Thursday, November 05, 2015

Steve Jobs

STEVE JOBS (Danny Boyle, 2015)

As the title character in STEVE JOBS, Michael Fassbender is a prickly and ruthless assessor of those surrounding him, especially when others’ visions don’t match his in the computer business. Director Danny Boyle’s film is broken into three parts as Jobs prepares for product launches. The first, set in 1984, shows Jobs in the final minutes before revealing the Apple Macintosh. The machine’s voice demonstration isn’t working, which is thoroughly unacceptable to Jobs. Meanwhile, he has to deal with other Apple employees who want to talk and ex-girlfriend Chrisann Brennan (Katherine Waterston), who has brought along Lisa, the daughter that Jobs has vociferously denied is his. The film jumps to 1988 with Jobs, now on his own after Apple’s business struggles, preparing to introduce the NeXT computer. The final section takes place in 1998 as Jobs readies the debut of the iMac.

In adapting Walter Isaacson’s Jobs biography, screenwriter Aaron Sorkin treats the co-founder, chairman, and CEO of Apple as an incomparable genius, jerk, and tragic figure of Shakespearean proportions. He’s brilliant and stubborn to a fault. These traits serve him well as he strives for excellence with the computer but cause friction with co-workers and friends. At Apple Jobs insists upon a closed system. Sorkin makes the leap that Jobs gained control in the devices his company manufactured perhaps as a substitute for that which he couldn’t exert in life.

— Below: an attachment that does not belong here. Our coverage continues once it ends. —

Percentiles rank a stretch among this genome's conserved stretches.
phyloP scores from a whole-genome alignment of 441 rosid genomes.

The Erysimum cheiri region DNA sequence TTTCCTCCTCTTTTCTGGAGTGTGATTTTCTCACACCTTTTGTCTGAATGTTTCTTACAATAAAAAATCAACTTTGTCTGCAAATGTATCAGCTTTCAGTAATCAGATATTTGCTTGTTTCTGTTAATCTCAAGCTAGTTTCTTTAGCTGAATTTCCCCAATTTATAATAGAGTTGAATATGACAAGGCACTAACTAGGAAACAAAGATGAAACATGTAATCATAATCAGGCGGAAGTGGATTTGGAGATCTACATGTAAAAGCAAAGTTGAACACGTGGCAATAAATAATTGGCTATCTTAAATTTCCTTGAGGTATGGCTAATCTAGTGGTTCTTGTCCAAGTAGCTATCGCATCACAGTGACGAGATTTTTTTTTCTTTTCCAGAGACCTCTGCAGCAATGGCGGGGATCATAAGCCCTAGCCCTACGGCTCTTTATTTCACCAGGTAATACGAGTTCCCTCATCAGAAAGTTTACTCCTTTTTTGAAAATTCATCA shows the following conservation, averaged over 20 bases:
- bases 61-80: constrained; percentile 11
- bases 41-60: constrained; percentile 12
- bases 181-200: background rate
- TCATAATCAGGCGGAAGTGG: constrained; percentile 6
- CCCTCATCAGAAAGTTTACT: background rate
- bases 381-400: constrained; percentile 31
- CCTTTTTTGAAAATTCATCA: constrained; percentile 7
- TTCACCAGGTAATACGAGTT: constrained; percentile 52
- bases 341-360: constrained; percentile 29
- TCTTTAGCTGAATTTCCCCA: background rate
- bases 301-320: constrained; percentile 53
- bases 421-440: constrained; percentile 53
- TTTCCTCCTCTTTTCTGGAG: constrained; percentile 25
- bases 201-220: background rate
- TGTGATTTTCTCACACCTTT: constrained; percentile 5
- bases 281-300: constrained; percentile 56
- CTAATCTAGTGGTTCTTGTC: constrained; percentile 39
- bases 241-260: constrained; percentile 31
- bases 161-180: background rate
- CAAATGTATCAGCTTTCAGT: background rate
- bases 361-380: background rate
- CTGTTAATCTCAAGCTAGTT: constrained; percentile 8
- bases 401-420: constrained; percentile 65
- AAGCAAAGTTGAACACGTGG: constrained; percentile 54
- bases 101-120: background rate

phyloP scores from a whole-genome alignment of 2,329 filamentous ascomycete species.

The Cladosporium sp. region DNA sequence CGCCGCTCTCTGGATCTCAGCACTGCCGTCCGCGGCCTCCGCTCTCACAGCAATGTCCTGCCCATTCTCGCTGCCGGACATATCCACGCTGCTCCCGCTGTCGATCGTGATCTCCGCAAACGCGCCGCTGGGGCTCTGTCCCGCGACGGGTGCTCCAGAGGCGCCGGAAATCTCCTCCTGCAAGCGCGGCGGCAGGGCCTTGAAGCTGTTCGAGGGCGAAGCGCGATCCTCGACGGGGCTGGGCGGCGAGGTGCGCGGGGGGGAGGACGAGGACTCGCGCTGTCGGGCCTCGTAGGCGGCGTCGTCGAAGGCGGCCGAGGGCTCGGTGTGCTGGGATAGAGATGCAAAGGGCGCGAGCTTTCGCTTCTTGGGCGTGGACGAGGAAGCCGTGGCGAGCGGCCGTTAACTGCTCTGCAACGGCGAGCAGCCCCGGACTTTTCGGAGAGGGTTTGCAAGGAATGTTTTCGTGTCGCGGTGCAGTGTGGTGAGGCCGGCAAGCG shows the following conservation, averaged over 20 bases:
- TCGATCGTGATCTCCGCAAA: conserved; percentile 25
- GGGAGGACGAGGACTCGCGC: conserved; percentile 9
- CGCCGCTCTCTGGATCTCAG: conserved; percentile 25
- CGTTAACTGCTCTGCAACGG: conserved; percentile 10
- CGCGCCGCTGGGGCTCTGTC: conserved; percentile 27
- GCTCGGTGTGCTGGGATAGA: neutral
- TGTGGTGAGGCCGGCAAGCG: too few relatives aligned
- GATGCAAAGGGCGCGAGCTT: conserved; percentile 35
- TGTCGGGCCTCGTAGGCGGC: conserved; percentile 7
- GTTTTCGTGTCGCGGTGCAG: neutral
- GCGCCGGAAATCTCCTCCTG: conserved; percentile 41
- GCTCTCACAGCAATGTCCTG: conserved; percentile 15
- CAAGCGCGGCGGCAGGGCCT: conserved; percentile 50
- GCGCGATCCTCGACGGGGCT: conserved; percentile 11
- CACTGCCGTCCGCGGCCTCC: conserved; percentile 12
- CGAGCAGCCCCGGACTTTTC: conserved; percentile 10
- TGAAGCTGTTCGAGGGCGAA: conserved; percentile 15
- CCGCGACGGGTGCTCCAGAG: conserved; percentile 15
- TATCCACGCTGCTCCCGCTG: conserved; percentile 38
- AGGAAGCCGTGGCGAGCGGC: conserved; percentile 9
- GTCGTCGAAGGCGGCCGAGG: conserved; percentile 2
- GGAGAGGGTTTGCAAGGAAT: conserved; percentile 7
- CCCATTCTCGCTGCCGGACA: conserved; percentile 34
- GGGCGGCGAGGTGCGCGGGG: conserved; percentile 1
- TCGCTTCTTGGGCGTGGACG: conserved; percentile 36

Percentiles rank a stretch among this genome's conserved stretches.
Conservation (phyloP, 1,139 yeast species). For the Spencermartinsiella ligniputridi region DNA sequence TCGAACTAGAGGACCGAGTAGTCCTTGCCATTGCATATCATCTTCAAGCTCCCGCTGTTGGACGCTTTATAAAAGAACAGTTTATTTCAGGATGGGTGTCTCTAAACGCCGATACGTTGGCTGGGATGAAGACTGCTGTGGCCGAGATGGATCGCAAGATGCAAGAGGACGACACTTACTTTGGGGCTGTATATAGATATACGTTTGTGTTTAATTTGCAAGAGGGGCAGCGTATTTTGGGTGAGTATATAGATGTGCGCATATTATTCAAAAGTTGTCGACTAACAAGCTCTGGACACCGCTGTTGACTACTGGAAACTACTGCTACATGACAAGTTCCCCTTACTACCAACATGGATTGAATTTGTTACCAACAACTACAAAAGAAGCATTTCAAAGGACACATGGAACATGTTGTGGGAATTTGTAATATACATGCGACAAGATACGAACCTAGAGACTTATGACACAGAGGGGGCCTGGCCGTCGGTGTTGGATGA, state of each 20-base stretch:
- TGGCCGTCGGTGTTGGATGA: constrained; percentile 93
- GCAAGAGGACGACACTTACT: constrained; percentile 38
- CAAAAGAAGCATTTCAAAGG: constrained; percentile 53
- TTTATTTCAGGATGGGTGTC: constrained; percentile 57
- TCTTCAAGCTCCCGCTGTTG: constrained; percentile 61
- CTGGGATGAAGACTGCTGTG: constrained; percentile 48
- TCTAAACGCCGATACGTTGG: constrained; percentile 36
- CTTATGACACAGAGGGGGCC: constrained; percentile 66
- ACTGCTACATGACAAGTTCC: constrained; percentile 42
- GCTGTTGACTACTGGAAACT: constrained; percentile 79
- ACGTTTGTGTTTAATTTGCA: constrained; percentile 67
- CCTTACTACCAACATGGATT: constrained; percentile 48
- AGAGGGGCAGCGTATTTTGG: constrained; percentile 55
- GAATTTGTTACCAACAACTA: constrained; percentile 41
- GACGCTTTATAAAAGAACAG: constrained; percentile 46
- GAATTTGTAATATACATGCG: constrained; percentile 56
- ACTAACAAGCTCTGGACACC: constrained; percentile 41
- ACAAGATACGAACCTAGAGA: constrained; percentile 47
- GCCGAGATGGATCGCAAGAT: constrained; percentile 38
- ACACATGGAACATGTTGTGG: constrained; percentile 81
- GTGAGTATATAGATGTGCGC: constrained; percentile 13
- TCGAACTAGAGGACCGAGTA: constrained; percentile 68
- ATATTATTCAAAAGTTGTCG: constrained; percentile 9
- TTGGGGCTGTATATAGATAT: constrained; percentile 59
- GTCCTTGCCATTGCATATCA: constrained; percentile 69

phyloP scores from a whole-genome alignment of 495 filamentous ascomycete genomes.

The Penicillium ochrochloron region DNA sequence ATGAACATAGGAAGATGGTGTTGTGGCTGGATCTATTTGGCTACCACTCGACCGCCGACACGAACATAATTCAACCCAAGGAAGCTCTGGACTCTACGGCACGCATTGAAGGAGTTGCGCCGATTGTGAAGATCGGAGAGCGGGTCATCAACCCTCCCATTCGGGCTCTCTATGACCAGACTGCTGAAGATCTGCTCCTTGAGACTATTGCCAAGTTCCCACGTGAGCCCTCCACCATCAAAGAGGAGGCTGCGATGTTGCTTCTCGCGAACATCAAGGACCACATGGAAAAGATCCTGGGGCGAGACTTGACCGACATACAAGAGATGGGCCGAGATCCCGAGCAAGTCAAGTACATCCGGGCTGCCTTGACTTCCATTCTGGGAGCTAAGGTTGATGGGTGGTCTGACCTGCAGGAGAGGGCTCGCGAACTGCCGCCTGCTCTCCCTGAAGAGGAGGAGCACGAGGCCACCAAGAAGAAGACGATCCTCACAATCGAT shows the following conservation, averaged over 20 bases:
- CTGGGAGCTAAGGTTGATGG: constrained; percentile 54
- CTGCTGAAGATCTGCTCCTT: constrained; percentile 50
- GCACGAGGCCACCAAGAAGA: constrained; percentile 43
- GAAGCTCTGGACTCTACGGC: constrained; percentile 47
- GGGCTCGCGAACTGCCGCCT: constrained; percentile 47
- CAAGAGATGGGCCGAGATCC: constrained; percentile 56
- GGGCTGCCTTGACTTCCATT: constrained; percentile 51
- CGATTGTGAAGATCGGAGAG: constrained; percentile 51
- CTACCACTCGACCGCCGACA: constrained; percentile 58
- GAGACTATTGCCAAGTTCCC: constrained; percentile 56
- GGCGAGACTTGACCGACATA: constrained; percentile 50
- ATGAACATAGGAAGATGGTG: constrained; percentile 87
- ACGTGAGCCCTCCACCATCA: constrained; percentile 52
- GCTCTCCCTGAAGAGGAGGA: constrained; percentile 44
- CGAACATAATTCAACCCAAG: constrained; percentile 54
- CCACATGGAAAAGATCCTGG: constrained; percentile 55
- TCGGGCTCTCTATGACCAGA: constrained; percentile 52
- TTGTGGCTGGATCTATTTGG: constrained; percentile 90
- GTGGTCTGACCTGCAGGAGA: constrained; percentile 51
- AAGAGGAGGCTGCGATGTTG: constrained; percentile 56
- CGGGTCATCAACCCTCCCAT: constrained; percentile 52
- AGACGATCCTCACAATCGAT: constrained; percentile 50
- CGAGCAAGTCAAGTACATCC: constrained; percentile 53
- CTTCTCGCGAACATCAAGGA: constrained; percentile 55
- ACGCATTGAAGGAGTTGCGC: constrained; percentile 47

STEVE JOBS mostly takes place backstage and in the auditorium, giving the protagonist big areas to move about, yet Boyle creates a visual sense of being self-contained similar to how like the plastic shells housing the computer hardware. The fly rigging in the background of one scene hints at being beside a massive circuit board. The papers Jobs lays out in a grid resemble a tile interface.

Fassbender portrays Jobs as believing he’s the biggest brain in a room with plenty of stiff competition. He speaks like a logician and bristles when what computes perfectly in Jobs’ mind doesn’t with yield the same calculation by others. The film’s verbal dexterity is one of its chief pleasures, with comedic insults and oneupmanship in great supply. STEVE JOBS touches upon the personal side of the business icon, but ultimately it gets to know him how he would have preferred: through his work.

Grade: B

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